The reason most churches do not have a program of visiting their inactive members is not lack of concern for their inactive. It is due to the substantial pain that is evoked in the visitation process.
The pain of the inactive member has been carefully studied in recent years. It has been found that very often an anxiety-provoking event in the individual's life or the life of the congregation is at the center of the problem. This event makes the person very upset, anxious, and usually very angry, and may be stimulated by a large number of situations.
I remember one of the first such visits I made, to a middle-aged couple who had dropped out of the church one year after I had become pastor. They had remained inactive for approximately four years. Although they tithed on a sporadic basis, they did not attend any meetings., church functions, or worship during this four-year period. When I called and made an appointment they were more than willing to see me. It was a snowy, wintry day in Rochester, New York, when I pulled up to their home. We chatted about surface issues. Then the wife said to me, "You have not been here for four years. Why not?" The tone of her voice was hostile and the question was not one of inquiry but of hidden resentment. My response was, "I didn't know that people who were once active in the church, like you were, went through such severe pain in the process of becoming inactive. I certainly was not sensitive to your cries for help, and I am sincerely sorry for my insensitivity. I hope you will forgive me." The woman began to cry. Her husband came and sat beside her on the couch and put his arm around her. For the next two hours I sat and let them share the deep pain that was inside them because of leaving the church.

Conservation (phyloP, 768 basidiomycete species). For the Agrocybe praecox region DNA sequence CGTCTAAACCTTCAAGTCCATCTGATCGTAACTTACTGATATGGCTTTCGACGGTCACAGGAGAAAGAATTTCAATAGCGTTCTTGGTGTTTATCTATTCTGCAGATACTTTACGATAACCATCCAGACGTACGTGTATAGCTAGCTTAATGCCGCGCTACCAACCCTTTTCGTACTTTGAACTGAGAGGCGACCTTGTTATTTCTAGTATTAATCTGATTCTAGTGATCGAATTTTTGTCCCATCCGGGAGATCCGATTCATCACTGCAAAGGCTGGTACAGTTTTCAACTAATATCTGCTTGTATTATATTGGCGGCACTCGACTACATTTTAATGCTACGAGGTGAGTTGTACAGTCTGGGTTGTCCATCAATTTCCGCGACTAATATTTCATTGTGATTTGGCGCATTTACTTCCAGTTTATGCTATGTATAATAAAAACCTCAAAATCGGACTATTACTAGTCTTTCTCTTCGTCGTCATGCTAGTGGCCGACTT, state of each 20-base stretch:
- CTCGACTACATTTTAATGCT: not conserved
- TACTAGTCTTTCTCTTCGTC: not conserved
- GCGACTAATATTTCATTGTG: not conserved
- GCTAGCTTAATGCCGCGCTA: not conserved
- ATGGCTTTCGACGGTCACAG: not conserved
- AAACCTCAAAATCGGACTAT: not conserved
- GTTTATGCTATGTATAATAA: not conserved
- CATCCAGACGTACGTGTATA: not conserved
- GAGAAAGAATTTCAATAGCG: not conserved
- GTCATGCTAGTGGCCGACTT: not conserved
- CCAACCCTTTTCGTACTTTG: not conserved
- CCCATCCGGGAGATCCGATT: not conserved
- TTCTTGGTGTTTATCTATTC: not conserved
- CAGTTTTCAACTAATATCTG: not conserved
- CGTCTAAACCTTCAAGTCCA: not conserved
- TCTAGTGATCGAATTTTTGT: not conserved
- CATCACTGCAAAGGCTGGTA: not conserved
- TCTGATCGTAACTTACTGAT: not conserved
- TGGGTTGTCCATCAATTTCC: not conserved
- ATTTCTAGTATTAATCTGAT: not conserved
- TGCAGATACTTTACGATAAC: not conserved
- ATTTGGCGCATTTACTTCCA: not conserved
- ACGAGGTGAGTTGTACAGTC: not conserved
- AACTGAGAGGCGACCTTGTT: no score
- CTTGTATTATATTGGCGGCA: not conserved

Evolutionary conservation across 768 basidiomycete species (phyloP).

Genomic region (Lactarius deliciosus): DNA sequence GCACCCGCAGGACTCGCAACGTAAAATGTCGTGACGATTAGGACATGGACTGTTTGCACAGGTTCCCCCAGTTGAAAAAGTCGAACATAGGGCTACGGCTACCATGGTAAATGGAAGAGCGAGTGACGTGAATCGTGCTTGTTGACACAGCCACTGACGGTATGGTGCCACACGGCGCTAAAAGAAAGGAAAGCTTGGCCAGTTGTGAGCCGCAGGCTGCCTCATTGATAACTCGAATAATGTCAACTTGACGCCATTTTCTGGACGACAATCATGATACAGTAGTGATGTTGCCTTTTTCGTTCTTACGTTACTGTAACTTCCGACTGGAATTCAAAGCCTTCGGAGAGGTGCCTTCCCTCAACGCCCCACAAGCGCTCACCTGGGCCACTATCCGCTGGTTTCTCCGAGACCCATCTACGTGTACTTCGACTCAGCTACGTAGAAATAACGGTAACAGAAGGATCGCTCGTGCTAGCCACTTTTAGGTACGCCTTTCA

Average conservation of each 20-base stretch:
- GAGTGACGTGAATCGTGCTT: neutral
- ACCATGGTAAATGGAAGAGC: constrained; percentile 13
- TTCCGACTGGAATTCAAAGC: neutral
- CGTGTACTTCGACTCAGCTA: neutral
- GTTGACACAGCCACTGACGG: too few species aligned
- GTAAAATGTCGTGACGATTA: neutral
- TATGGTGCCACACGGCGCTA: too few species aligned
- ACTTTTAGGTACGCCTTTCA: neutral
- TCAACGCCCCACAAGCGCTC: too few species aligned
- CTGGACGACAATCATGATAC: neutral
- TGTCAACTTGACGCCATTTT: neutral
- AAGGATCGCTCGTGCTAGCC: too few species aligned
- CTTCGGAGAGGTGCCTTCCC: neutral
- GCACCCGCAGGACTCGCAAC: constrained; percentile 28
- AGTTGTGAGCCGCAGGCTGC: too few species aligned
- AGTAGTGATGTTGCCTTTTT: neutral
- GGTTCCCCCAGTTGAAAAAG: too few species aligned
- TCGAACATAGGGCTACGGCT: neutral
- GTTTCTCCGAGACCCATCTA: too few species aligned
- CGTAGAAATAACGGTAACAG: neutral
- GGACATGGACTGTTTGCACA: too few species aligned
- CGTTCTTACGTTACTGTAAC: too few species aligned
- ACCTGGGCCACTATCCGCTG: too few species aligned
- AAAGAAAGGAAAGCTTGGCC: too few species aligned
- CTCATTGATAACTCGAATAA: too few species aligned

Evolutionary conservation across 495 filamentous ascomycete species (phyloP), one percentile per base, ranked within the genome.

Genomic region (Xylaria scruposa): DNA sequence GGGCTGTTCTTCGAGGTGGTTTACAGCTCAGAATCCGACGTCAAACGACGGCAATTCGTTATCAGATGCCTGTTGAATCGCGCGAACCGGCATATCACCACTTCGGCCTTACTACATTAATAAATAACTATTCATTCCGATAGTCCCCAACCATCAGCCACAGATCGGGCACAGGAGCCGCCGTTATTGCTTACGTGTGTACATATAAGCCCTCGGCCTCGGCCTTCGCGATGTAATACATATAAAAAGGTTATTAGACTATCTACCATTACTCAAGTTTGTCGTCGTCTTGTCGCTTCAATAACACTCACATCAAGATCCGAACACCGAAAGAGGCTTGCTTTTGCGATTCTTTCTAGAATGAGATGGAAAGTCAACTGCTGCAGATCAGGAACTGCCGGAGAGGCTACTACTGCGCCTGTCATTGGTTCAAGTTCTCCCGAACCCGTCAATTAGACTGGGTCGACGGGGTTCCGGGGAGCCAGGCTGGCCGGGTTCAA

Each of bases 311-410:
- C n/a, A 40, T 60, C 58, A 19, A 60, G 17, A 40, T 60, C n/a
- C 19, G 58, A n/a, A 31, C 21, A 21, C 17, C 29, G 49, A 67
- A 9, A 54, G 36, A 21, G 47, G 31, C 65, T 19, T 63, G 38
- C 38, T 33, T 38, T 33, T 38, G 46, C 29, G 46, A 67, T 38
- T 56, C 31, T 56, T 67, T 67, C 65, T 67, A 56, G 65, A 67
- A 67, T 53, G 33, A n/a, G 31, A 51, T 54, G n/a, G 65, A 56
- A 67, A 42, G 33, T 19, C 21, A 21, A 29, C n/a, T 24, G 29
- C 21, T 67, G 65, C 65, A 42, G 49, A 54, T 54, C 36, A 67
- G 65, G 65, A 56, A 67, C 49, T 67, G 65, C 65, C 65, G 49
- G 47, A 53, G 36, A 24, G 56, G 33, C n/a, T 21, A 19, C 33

I happened to be the anxiety-provoking event in their leaving. In listening to them, they were able to share their hostility toward me around the issue that occurred nearly four years earlier. They related how they had lost the community in which they had found great comfort and love, and how they felt bad about the alienation with me personally but did not know how to go about bringing about reconciliation. They related how their children had been out of the church school and youth fellowship for that same period of time and that they felt inadequate as parents; and finally, how, once they had left the church community, they did not know how to gracefully return, and there fore stayed on the outside. They had, in fact, cried for help to me through the Pastor-Parish Relations Committee, but at that time in my life I was not sensitive to the cries for help that people give prior to leaving. If I had been sensitive to that earlier, I would have saved a lot of pain for them and myself.